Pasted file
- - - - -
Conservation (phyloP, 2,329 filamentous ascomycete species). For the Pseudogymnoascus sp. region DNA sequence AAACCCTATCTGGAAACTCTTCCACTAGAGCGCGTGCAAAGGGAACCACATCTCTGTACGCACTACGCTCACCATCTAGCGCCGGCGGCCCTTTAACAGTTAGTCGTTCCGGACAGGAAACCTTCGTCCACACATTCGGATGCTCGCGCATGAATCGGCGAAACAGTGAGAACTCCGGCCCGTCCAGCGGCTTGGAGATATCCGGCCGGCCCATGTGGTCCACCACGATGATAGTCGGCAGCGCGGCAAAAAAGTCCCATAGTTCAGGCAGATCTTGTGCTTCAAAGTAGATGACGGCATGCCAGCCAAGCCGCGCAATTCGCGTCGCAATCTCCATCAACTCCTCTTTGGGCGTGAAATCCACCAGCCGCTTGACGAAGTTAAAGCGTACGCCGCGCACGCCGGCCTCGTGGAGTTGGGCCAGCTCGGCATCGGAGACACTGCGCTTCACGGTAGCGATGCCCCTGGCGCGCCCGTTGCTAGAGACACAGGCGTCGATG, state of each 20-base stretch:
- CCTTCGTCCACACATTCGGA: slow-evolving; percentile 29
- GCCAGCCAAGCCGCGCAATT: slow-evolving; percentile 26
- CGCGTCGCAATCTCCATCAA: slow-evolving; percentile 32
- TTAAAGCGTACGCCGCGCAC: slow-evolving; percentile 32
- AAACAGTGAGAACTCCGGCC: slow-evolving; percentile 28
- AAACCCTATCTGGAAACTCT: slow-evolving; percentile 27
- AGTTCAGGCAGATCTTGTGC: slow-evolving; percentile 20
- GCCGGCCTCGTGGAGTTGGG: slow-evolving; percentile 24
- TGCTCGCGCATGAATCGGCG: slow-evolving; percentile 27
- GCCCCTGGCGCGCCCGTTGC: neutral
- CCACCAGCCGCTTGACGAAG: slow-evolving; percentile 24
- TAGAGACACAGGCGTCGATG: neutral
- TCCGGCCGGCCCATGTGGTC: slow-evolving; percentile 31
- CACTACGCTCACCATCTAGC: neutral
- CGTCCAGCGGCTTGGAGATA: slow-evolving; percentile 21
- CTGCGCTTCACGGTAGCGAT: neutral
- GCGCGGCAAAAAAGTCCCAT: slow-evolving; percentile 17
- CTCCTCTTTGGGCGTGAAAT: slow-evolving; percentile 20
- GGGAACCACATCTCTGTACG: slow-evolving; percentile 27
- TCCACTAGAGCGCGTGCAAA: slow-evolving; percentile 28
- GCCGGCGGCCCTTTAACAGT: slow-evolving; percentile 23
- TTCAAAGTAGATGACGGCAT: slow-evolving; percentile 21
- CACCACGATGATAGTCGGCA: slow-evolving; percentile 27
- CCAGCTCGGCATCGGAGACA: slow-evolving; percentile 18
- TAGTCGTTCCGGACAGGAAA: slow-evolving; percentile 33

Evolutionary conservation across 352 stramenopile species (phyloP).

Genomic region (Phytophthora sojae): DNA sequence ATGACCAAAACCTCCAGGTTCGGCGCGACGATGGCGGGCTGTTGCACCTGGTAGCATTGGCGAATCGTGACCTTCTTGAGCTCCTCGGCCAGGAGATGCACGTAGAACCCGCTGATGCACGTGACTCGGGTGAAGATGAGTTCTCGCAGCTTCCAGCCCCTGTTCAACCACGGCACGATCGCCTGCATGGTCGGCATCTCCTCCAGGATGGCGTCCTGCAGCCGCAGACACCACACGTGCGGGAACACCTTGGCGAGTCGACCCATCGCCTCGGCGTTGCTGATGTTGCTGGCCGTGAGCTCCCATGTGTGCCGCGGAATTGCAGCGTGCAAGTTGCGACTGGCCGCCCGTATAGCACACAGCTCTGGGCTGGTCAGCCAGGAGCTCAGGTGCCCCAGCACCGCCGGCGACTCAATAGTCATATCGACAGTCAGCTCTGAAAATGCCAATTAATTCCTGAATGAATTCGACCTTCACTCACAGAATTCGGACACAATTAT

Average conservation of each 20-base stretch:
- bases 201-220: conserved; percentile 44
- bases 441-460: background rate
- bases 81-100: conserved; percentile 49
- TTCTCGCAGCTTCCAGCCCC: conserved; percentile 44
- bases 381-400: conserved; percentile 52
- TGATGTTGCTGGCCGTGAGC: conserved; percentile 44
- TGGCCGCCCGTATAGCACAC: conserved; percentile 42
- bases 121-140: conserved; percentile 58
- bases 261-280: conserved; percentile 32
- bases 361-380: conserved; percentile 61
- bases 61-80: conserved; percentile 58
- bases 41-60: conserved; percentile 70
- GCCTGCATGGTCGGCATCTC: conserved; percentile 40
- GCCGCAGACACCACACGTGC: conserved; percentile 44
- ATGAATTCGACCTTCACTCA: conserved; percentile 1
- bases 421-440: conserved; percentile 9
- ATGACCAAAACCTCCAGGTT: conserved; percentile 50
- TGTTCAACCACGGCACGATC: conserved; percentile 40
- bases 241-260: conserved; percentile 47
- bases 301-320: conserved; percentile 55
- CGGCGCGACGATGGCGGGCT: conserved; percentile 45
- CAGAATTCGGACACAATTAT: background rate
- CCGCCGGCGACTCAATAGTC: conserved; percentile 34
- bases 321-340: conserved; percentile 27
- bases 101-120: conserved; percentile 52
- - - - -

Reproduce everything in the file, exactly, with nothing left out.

Conservation (phyloP, 2,329 filamentous ascomycete species). For the Pseudogymnoascus sp. region DNA sequence AAACCCTATCTGGAAACTCTTCCACTAGAGCGCGTGCAAAGGGAACCACATCTCTGTACGCACTACGCTCACCATCTAGCGCCGGCGGCCCTTTAACAGTTAGTCGTTCCGGACAGGAAACCTTCGTCCACACATTCGGATGCTCGCGCATGAATCGGCGAAACAGTGAGAACTCCGGCCCGTCCAGCGGCTTGGAGATATCCGGCCGGCCCATGTGGTCCACCACGATGATAGTCGGCAGCGCGGCAAAAAAGTCCCATAGTTCAGGCAGATCTTGTGCTTCAAAGTAGATGACGGCATGCCAGCCAAGCCGCGCAATTCGCGTCGCAATCTCCATCAACTCCTCTTTGGGCGTGAAATCCACCAGCCGCTTGACGAAGTTAAAGCGTACGCCGCGCACGCCGGCCTCGTGGAGTTGGGCCAGCTCGGCATCGGAGACACTGCGCTTCACGGTAGCGATGCCCCTGGCGCGCCCGTTGCTAGAGACACAGGCGTCGATG, state of each 20-base stretch:
- CCTTCGTCCACACATTCGGA: slow-evolving; percentile 29
- GCCAGCCAAGCCGCGCAATT: slow-evolving; percentile 26
- CGCGTCGCAATCTCCATCAA: slow-evolving; percentile 32
- TTAAAGCGTACGCCGCGCAC: slow-evolving; percentile 32
- AAACAGTGAGAACTCCGGCC: slow-evolving; percentile 28
- AAACCCTATCTGGAAACTCT: slow-evolving; percentile 27
- AGTTCAGGCAGATCTTGTGC: slow-evolving; percentile 20
- GCCGGCCTCGTGGAGTTGGG: slow-evolving; percentile 24
- TGCTCGCGCATGAATCGGCG: slow-evolving; percentile 27
- GCCCCTGGCGCGCCCGTTGC: neutral
- CCACCAGCCGCTTGACGAAG: slow-evolving; percentile 24
- TAGAGACACAGGCGTCGATG: neutral
- TCCGGCCGGCCCATGTGGTC: slow-evolving; percentile 31
- CACTACGCTCACCATCTAGC: neutral
- CGTCCAGCGGCTTGGAGATA: slow-evolving; percentile 21
- CTGCGCTTCACGGTAGCGAT: neutral
- GCGCGGCAAAAAAGTCCCAT: slow-evolving; percentile 17
- CTCCTCTTTGGGCGTGAAAT: slow-evolving; percentile 20
- GGGAACCACATCTCTGTACG: slow-evolving; percentile 27
- TCCACTAGAGCGCGTGCAAA: slow-evolving; percentile 28
- GCCGGCGGCCCTTTAACAGT: slow-evolving; percentile 23
- TTCAAAGTAGATGACGGCAT: slow-evolving; percentile 21
- CACCACGATGATAGTCGGCA: slow-evolving; percentile 27
- CCAGCTCGGCATCGGAGACA: slow-evolving; percentile 18
- TAGTCGTTCCGGACAGGAAA: slow-evolving; percentile 33

Evolutionary conservation across 352 stramenopile species (phyloP).

Genomic region (Phytophthora sojae): DNA sequence ATGACCAAAACCTCCAGGTTCGGCGCGACGATGGCGGGCTGTTGCACCTGGTAGCATTGGCGAATCGTGACCTTCTTGAGCTCCTCGGCCAGGAGATGCACGTAGAACCCGCTGATGCACGTGACTCGGGTGAAGATGAGTTCTCGCAGCTTCCAGCCCCTGTTCAACCACGGCACGATCGCCTGCATGGTCGGCATCTCCTCCAGGATGGCGTCCTGCAGCCGCAGACACCACACGTGCGGGAACACCTTGGCGAGTCGACCCATCGCCTCGGCGTTGCTGATGTTGCTGGCCGTGAGCTCCCATGTGTGCCGCGGAATTGCAGCGTGCAAGTTGCGACTGGCCGCCCGTATAGCACACAGCTCTGGGCTGGTCAGCCAGGAGCTCAGGTGCCCCAGCACCGCCGGCGACTCAATAGTCATATCGACAGTCAGCTCTGAAAATGCCAATTAATTCCTGAATGAATTCGACCTTCACTCACAGAATTCGGACACAATTAT

Average conservation of each 20-base stretch:
- bases 201-220: conserved; percentile 44
- bases 441-460: background rate
- bases 81-100: conserved; percentile 49
- TTCTCGCAGCTTCCAGCCCC: conserved; percentile 44
- bases 381-400: conserved; percentile 52
- TGATGTTGCTGGCCGTGAGC: conserved; percentile 44
- TGGCCGCCCGTATAGCACAC: conserved; percentile 42
- bases 121-140: conserved; percentile 58
- bases 261-280: conserved; percentile 32
- bases 361-380: conserved; percentile 61
- bases 61-80: conserved; percentile 58
- bases 41-60: conserved; percentile 70
- GCCTGCATGGTCGGCATCTC: conserved; percentile 40
- GCCGCAGACACCACACGTGC: conserved; percentile 44
- ATGAATTCGACCTTCACTCA: conserved; percentile 1
- bases 421-440: conserved; percentile 9
- ATGACCAAAACCTCCAGGTT: conserved; percentile 50
- TGTTCAACCACGGCACGATC: conserved; percentile 40
- bases 241-260: conserved; percentile 47
- bases 301-320: conserved; percentile 55
- CGGCGCGACGATGGCGGGCT: conserved; percentile 45
- CAGAATTCGGACACAATTAT: background rate
- CCGCCGGCGACTCAATAGTC: conserved; percentile 34
- bases 321-340: conserved; percentile 27
- bases 101-120: conserved; percentile 52